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Evaluation of sexual dysfunction and female sexual dysfunction indicators in women with type 2 diabetes: a systematic review and meta-analysis

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Abstract

Type 2 diabetes is one of the most common chronic diseases worldwide, and one of the long-term complications of this disease is sexual dysfunction in women with type 2 diabetes, which has been studied in fewer studies. The aim of this study is to determine the overall prevalence of sexual dysfunction in women with type 2 diabetes and its indicators with systematic and meta-analysis approach. The present meta-analysis study reviewed articles published foreign journals by searching the MEDLINE, Cochrane Library, Science direct, Embase, Proquest and Persian databases, including Iranmedex, Magiran, and SID between January 2000 to December 2018. The heterogeneity of studies was studied using the I2 index and data analysis was carried out in Comprehensive Meta-Analysis software. The Meta-analysis review of 25 studies and 3892 individuals aged 70–18 years showed that the overall prevalence of sexual dysfunction in women with type 2 diabetes was 68.6% (95% CI 61.1–75.3%). The highest and lowest prevalence of sexual dysfunction was 94.4% in Iranian women with type 2 diabetes (95% CI 91.9%–96.3%) in 2014 and 17% in Italian women with diabetes Type 2 (95% CI 6.4–36.9%) in 2015. Results of meta-regression showed that with the increase in sample size and year of study, the overall prevalence of sexual dysfunction decreased and increased, respectively and the differences were statistically significant (P < 0.05). Regarding the high prevalence of sexual dysfunction in women with type 2 diabetes, health policymakers need to take appropriate measures to address this disorder in patients with type 2 diabetes.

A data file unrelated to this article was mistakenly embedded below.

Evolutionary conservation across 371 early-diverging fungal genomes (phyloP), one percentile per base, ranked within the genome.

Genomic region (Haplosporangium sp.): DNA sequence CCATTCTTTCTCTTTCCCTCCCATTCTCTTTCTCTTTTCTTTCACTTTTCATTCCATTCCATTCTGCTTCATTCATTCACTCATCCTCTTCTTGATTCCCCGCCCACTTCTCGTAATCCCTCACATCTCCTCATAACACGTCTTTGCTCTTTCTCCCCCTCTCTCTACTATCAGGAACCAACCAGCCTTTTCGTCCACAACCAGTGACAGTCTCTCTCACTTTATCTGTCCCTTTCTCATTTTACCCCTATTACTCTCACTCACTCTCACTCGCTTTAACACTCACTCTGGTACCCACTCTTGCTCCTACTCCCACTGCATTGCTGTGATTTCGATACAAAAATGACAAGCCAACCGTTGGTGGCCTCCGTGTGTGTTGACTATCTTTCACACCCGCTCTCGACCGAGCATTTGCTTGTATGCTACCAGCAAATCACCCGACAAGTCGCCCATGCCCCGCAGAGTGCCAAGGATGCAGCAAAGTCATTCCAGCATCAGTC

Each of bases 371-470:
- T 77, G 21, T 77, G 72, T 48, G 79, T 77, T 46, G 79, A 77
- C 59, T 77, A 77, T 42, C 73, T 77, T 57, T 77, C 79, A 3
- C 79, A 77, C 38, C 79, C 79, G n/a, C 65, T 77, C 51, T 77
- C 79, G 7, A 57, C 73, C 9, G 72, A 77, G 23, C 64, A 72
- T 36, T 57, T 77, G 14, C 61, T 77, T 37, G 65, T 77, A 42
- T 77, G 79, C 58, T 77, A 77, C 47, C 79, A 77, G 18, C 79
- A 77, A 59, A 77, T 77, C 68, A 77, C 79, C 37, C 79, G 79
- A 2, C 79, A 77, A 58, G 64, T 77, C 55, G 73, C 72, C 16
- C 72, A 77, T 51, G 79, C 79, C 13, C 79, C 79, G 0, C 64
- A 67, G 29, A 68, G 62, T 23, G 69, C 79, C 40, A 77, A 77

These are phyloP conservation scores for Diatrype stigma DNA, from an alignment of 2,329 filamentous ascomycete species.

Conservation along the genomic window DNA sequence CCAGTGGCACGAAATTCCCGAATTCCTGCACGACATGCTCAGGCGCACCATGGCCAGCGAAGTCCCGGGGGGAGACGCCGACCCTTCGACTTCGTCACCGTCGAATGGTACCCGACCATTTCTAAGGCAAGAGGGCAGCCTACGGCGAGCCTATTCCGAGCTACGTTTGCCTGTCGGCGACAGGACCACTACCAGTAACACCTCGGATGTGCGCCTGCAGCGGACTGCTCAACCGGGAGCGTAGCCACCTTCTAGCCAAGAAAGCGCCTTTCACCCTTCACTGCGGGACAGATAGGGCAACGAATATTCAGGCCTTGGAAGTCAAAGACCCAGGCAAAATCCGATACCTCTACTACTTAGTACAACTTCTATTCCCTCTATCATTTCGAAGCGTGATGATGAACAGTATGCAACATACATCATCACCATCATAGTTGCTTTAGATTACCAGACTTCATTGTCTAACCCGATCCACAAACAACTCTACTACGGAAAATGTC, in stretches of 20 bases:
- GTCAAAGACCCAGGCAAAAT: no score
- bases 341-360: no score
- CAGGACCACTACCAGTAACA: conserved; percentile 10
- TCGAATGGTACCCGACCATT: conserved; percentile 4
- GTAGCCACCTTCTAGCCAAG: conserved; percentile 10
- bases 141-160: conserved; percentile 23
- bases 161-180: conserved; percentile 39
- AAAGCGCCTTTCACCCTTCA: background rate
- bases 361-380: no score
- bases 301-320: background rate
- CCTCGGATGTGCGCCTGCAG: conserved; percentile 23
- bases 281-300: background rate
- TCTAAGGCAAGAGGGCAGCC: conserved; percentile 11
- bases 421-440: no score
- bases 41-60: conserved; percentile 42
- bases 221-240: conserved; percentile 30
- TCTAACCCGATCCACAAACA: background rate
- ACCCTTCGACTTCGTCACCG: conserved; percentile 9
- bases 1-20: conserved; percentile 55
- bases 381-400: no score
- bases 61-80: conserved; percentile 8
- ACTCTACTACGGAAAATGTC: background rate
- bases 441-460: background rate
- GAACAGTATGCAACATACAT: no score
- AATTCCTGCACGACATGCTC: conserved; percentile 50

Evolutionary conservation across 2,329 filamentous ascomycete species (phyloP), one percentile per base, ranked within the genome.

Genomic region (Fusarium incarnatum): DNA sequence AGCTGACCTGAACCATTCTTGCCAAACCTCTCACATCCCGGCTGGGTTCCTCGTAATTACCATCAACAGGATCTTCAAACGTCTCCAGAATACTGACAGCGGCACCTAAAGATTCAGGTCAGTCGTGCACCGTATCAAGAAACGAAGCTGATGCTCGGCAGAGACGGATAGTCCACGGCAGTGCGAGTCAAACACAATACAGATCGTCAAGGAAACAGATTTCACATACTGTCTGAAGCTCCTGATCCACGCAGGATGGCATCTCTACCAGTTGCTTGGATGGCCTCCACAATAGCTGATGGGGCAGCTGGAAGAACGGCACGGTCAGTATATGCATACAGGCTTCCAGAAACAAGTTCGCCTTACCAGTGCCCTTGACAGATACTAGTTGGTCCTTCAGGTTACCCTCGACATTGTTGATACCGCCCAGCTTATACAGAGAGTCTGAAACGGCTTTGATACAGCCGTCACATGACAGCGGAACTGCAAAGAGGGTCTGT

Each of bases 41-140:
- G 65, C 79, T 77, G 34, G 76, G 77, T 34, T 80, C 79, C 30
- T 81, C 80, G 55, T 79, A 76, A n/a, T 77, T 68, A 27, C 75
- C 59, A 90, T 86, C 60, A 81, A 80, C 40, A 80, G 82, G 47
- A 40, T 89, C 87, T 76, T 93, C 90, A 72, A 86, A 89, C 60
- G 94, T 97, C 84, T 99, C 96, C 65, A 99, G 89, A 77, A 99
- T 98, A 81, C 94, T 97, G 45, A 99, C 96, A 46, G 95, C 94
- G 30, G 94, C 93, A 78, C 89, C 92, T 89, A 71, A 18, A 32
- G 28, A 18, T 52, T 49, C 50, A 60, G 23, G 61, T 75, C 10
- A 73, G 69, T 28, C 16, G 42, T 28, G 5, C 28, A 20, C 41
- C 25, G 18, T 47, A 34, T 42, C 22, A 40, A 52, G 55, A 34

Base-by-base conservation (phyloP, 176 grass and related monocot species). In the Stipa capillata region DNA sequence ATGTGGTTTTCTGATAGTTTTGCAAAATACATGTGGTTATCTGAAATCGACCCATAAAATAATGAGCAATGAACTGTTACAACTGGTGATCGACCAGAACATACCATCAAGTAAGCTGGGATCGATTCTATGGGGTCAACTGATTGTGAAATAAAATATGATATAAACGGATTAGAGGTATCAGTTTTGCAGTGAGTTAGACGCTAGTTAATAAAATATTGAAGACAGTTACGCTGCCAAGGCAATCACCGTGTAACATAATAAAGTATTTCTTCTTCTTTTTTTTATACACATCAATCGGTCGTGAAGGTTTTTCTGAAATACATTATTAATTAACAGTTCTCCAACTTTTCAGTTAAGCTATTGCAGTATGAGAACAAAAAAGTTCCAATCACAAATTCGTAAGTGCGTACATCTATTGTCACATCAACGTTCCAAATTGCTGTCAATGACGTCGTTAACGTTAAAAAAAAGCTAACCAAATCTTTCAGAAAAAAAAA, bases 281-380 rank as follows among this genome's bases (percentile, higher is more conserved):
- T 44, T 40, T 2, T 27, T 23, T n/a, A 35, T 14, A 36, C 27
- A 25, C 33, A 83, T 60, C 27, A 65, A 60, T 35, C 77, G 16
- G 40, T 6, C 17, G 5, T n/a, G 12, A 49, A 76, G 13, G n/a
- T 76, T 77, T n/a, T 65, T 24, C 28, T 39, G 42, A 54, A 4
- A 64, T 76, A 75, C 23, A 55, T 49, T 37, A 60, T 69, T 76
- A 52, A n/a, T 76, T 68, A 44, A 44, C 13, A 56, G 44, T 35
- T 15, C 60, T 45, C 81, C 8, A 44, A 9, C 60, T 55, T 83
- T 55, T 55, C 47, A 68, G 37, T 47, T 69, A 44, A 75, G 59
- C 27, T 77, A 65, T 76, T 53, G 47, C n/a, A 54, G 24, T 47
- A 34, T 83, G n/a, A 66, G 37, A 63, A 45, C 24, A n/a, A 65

Background

Diabetes mellitus is characterized by hyperglycemia and carbohydrate metabolism, fat, and protein deficiency. It is one of the most common and costly chronic diseases in the world, and affects about 2–5% of adults in industrial societies [1]. Given the increasing number of diabetes in the world, the World Health Organization (WHO) has described it as a hidden epidemic, with a global prevalence of 6.4% (285 million people) among 20–79 age group in 2010. However, this figure is projected to increase to 7.7% in 2030 (439 million per year), and to more than 600 million per year in 2035 [2]. There are now more than 380 million people with diabetes worldwide, and this figure is estimated to be 29.1 million people in the United States, that is 9.3% of the total population [3]. The statistics provided by the International Federation of Diabetes show that approximately 5 million people aged 20–79 years are suffering from diabetes in Iran, with a prevalence of 8.5% [4]. Diabetes is known as one of the most important risk factors for cardiovascular disease, with diabetic patients being at risk of cardiovascular disease 2 to 4 times higher than the general population [2,3,4]. Diabetes can manifest as microvascular or macrovascular complications. The most important microvascular complications include nephropathy, retinopathy, neuropathy and the most important macrovascular complications include hypertension and coronary artery disease [1,2,3,4]. This chronic disease is also able to cause severe ocular, renal, and neuropathic complications in patients to blindness, renal, cardiovascular disease, amputation, and disability [5,6,7]. Such chronic and debilitating conditions have widespread effect on the ability of the individual and the daily activities of these patients, which in turn affects the quality of life in these patients [8].